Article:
Laid down on 09 July 1965, the Loire was put on the water on 01 October 1966 and admitted to active service on 17 October 1967. It was the fifth and last in a series of vessels originally intended for the logistical support of a naval force. As such, the main mission of the Loire was always able to support and command a deployed Land Warfare Force, and maintain the ships that make up the base port.
To achieve this mission, the Loire featured specialized workshops that allow it to act as the complex electronic equipment used by hunters tripartite mines type Eridanus as their shell combined fiberglass and once on hunters Of the type Circé, not forgetting the set of installations common to all types of buildings that appreciate the skills of the general mechanical workshops, boiler making, weapons ...
During forty years of service, the Loire was been deployed on almost all seas of the Arctic Ocean, to ensure police Grande Fishing on the banks of Newfoundland, in the Indian Ocean where it supported [twice] the demining of the Suez Canal and two more times that of the Persian Gulf. The atypical history of the Loire will always be associated with the names of constellations, those of the minesweepers and mine hunters of which it has always been the Mother Ship.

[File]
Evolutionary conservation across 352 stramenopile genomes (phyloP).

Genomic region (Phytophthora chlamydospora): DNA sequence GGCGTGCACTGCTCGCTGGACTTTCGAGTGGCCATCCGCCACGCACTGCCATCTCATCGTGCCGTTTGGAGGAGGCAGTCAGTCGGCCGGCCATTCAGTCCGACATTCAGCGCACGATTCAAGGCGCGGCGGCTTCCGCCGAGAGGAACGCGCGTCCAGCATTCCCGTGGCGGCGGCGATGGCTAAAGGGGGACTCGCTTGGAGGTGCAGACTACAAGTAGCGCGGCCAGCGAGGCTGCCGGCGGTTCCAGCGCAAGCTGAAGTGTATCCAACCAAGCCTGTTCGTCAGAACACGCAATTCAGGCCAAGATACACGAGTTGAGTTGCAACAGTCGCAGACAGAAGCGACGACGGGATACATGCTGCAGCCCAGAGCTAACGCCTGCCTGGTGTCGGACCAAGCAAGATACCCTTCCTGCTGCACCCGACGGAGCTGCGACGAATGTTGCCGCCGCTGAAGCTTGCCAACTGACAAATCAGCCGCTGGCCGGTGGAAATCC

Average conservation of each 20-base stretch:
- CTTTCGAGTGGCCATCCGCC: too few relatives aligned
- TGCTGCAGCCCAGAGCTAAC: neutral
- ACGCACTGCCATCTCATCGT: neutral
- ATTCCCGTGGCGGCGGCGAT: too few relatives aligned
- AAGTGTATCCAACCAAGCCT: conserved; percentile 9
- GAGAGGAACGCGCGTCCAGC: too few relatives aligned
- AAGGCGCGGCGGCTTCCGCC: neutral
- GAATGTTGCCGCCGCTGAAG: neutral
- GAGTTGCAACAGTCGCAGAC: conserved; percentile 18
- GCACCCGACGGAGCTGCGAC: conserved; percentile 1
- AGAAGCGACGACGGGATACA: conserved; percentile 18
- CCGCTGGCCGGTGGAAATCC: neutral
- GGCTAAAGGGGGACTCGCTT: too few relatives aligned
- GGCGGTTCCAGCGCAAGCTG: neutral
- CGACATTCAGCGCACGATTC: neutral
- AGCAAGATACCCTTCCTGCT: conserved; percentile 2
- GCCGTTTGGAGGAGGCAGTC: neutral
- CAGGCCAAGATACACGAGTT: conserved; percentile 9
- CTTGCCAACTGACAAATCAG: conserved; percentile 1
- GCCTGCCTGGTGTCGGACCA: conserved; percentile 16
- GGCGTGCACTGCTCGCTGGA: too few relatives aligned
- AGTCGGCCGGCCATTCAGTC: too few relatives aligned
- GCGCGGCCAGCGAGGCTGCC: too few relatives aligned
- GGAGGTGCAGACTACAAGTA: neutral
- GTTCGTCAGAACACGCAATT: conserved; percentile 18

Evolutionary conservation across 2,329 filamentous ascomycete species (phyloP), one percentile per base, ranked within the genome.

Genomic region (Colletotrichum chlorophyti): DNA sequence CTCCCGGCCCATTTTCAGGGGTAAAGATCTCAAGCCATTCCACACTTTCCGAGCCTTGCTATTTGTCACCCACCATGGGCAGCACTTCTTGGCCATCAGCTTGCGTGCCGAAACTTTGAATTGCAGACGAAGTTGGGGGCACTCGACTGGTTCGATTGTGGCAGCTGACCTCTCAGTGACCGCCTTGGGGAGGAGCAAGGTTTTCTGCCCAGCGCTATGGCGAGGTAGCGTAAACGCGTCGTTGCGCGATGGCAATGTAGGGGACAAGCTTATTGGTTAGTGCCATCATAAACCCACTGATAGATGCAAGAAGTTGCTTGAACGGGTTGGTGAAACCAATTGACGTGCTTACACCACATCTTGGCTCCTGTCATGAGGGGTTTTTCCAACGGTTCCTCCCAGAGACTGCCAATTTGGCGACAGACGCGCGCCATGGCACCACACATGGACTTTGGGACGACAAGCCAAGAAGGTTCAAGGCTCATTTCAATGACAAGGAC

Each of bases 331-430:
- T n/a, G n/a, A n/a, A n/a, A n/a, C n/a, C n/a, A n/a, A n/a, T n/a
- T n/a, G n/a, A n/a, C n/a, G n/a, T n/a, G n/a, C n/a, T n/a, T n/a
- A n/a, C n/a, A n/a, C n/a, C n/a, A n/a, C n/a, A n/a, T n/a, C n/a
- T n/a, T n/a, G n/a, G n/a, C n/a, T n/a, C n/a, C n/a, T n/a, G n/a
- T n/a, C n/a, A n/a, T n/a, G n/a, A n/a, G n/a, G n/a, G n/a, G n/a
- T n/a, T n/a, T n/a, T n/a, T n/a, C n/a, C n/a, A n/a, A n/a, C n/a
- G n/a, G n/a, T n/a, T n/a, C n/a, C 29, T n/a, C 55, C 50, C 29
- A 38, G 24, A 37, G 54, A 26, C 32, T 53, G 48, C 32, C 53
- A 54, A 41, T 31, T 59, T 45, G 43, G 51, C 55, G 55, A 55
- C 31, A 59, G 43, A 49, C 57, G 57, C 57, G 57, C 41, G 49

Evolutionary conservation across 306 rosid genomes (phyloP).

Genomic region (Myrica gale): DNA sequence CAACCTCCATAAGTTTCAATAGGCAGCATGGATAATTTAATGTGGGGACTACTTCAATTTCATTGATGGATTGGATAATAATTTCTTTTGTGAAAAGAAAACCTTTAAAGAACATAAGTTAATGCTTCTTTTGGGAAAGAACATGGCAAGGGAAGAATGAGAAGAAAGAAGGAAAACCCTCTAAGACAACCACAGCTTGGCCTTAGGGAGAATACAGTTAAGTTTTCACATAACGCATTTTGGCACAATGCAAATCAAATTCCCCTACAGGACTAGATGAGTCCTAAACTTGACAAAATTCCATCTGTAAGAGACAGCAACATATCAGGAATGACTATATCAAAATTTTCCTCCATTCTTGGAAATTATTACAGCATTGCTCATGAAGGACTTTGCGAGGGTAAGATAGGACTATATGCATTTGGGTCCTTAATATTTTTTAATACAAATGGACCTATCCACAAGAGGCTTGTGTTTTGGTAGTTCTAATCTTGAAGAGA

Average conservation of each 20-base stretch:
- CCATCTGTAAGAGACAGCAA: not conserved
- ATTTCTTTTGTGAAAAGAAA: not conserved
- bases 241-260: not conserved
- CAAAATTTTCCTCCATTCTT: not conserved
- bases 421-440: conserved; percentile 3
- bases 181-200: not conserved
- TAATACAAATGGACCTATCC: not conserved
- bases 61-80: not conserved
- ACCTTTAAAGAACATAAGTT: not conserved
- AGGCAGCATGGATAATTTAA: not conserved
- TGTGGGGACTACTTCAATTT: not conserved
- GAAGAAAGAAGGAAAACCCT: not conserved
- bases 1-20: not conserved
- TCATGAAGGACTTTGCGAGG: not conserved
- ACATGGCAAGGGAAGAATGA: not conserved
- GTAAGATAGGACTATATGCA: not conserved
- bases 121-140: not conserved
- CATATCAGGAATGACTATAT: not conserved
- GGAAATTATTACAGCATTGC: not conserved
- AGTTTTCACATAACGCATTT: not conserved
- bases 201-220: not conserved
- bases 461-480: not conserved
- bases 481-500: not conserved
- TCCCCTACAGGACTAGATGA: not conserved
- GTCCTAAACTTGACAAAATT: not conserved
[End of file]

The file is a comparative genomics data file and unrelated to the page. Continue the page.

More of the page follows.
The Loire had as its godmother Saint-Etienne in the Loire. The Loire is set aside on 7 September 2009. Its definitive withdrawal from active service takes place on 24 October 2009. By decision of November 30, 2009, the Loire is condemned and its hull, destined for the deconstruction, takes the name of Q853.
|Join the GlobalSecurity.org mailing list|